News

Microsoft Settles VirnetX Patent Case for $200 Million

Microsoft announced today that it has settled a patent infringement case with California-based VirnetX Holding Corp. for $200 million.

According to a joint announcement, Microsoft will make a one-time payment to VirnetX and also license the company's intellectual property for use in Microsoft's products. No additional information about the settlement and license was disclosed.

The agreement on patents owned by VirnetX follows three years and two lawsuits. VirnetX's patents describe methods for establishing a secure communications link, as well as transparently creating a virtual private network (VPN).

VirnetX first sued Microsoft in February 2007 in the U.S. District Court for the Eastern District of Texas. The company claimed that Microsoft willingly infringed two of its patents by including VPN technology in Windows and Office Communications Server products.

VirnetX cited several Microsoft products in that suit, including Windows Server 2003, XP, Vista, Live Communications Server, Windows Messenger, Office Communicator and other versions of Office, according to an account by veteran Microsoft watcher Mary-Jo Foley.

The settlement comes after a jury had awarded VirnetX a $106 million verdict, announced on March 16, 2010. Microsoft officials had initially indicated that they would appeal that ruling, with Microsoft spokesperson Kevin Kutz saying at the time that the damages were "legally and factually unsupported." But VirnetX sued again. On the following day, March 17, 2010, VirnetX filed a second lawsuit, claiming that Windows 7 and Windows Server 2008 violated the same patents. Those products had not been released in 2007 when VirnetX filed the first lawsuit.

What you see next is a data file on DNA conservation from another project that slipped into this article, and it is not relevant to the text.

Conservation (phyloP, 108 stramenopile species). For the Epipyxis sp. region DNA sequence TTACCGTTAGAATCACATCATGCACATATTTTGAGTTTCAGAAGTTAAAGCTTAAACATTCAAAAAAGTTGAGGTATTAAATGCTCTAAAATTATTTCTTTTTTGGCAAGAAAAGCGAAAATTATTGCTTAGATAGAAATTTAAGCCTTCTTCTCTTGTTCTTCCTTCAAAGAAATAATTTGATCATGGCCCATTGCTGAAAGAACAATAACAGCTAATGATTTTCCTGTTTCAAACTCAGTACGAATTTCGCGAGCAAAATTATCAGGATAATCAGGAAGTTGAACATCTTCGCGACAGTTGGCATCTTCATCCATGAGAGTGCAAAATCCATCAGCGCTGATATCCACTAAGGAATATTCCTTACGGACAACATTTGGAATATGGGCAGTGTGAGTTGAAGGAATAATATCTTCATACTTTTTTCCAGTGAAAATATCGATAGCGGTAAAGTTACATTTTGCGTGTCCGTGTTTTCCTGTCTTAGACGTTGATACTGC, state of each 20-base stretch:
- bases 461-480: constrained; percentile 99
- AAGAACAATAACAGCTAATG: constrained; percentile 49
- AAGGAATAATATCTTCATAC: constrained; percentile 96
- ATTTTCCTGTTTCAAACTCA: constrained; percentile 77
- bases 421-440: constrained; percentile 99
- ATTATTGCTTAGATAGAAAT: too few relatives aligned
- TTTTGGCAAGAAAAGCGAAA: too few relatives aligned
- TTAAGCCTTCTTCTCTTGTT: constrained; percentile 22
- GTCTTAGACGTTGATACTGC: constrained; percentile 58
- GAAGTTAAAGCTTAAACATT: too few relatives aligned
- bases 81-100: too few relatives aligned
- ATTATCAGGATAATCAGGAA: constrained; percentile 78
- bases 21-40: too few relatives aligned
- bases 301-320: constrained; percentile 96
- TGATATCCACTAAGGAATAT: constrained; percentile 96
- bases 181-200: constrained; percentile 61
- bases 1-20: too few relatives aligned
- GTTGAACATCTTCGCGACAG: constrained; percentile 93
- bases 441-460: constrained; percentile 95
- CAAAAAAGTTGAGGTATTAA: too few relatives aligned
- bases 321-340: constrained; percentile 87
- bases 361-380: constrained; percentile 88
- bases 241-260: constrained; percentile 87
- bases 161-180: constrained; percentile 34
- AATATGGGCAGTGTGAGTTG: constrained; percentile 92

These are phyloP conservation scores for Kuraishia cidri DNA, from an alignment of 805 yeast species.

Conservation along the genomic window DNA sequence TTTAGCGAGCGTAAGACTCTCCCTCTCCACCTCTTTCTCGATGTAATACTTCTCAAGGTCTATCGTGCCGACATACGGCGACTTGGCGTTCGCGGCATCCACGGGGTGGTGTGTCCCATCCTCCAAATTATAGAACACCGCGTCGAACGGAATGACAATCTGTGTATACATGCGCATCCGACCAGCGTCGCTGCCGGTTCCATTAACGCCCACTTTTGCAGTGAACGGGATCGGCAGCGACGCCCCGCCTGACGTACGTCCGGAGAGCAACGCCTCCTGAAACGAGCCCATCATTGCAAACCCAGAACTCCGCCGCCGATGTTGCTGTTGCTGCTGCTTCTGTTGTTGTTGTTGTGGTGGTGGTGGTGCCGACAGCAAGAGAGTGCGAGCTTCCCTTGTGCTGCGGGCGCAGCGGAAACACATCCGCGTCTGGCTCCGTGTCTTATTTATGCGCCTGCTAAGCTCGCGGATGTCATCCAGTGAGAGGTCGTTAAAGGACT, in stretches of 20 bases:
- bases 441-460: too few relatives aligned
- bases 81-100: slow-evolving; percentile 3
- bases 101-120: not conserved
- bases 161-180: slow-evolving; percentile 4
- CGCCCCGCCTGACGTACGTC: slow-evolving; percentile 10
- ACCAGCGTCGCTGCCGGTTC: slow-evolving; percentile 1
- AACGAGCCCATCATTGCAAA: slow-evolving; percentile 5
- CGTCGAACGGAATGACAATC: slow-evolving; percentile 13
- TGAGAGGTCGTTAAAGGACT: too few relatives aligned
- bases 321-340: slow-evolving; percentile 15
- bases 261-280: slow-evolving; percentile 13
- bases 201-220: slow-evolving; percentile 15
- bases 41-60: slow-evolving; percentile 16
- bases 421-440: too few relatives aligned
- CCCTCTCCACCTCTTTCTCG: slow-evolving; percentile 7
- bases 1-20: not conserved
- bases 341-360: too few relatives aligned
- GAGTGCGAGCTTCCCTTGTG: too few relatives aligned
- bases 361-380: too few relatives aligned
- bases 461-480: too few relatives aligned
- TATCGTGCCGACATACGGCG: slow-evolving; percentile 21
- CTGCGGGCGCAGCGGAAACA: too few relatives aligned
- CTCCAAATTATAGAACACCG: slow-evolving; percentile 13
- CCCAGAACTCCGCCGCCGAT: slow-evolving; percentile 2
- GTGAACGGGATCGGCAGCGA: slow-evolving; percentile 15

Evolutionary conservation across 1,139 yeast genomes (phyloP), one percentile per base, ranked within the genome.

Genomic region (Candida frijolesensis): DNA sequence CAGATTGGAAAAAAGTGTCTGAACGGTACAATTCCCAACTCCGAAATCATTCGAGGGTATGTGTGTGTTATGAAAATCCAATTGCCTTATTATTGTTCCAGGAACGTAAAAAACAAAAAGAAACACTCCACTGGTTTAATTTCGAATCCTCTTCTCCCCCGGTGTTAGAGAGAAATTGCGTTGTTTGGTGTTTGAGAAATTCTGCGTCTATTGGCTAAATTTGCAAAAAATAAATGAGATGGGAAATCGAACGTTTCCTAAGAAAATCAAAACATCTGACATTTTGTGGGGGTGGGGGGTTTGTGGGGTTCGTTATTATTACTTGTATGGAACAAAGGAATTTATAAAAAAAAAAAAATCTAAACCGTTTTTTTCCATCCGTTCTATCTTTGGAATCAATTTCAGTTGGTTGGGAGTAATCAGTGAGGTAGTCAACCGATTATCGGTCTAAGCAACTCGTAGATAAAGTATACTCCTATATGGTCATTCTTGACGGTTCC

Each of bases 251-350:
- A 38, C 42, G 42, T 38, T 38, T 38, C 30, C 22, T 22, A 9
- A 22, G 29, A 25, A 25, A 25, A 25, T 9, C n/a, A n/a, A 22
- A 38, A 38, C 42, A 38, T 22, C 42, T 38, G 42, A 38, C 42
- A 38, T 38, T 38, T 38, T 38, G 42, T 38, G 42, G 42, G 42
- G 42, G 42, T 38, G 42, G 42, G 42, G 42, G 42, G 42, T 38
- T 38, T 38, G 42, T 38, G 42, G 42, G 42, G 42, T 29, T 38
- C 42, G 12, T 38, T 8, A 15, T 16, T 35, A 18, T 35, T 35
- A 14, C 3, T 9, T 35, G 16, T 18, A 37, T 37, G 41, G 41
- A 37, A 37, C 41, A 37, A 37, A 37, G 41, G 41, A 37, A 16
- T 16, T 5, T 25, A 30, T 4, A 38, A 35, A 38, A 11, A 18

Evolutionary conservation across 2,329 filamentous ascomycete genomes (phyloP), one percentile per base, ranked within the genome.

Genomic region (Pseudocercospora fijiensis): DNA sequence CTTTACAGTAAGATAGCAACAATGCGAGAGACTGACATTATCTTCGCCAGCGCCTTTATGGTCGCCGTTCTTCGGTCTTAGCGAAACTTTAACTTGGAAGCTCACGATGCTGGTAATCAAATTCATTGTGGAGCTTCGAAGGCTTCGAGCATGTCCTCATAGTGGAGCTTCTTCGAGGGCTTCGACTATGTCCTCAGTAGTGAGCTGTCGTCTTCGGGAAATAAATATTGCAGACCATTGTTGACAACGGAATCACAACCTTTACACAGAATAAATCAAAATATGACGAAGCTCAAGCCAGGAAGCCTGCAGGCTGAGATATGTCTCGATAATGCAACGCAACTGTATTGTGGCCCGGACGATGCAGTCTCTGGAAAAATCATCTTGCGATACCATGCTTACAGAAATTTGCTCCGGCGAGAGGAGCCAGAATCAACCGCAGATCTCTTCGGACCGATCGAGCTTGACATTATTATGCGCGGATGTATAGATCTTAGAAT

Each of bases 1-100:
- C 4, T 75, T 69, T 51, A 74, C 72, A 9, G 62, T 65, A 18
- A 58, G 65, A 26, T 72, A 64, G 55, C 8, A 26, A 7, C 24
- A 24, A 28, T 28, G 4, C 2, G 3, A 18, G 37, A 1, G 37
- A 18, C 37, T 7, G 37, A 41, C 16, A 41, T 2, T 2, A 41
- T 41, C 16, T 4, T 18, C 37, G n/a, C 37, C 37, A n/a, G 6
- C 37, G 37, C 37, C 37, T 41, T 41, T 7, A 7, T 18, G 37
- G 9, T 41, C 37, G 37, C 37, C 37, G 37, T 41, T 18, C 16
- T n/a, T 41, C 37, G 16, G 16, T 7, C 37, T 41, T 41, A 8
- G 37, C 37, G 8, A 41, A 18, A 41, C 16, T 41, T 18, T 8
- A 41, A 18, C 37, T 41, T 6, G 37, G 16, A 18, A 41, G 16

With today's announcement, the two companies have settled both lawsuits. Tom Burt, Microsoft's corporate vice president and deputy general counsel, said that Microsoft was pleased with resolving the matter.

The Texas court that heard VirnetX's lawsuit was the same venue that landed Toronto-based i4i a victory over "custom XML" technology used in Word and Office. i4i was awarded $200 million for willful patent infringement by Microsoft and the judge added an additional $90 million in penalties and interest. Microsoft indicated last week that it is considering its legal options after i4i's patent was upheld by the U.S. Patent and Trademark Office.

McKool Smith, the law firm representing VirnetX, also represented i4i, and the two cases had the same East Texas judge, Foley noted.

About the Author

Natasha Watkins is a New York-based freelance writer specializing in technology and business topics.

Featured

  • Azure Cost Management Now Commercially Available for Some Tenancies

    Microsoft on Monday announced that its Azure Cost Management feature had reached the "general availability" release stage for both Azure "pay-as-you-go" customers and Azure Government tenancies.

  • Microsoft Bringing Files Restore Capability to SharePoint Online and Teams

    Microsoft on Monday announced that it's delivering its Files Restore feature for SharePoint Online and Microsoft Teams to Office 365 tenancies as early as this month.

  • Microsoft Nabs IoT Platform Provider Express Logic

    As part of its plan to invest $5 billion in IoT technologies, Microsoft this week acquired Express Logic, which provides real-time operating systems for industrial embedded and IoT devices.

  • Dealing with Broken Dependencies in SCVMM

    Brien shows you how to resolve some broken, template-related dependencies in Microsoft's System Center Virtual Machine Manager.

comments powered by Disqus

Office 365 Watch

Sign up for our newsletter.

Terms and Privacy Policy consent

I agree to this site's Privacy Policy.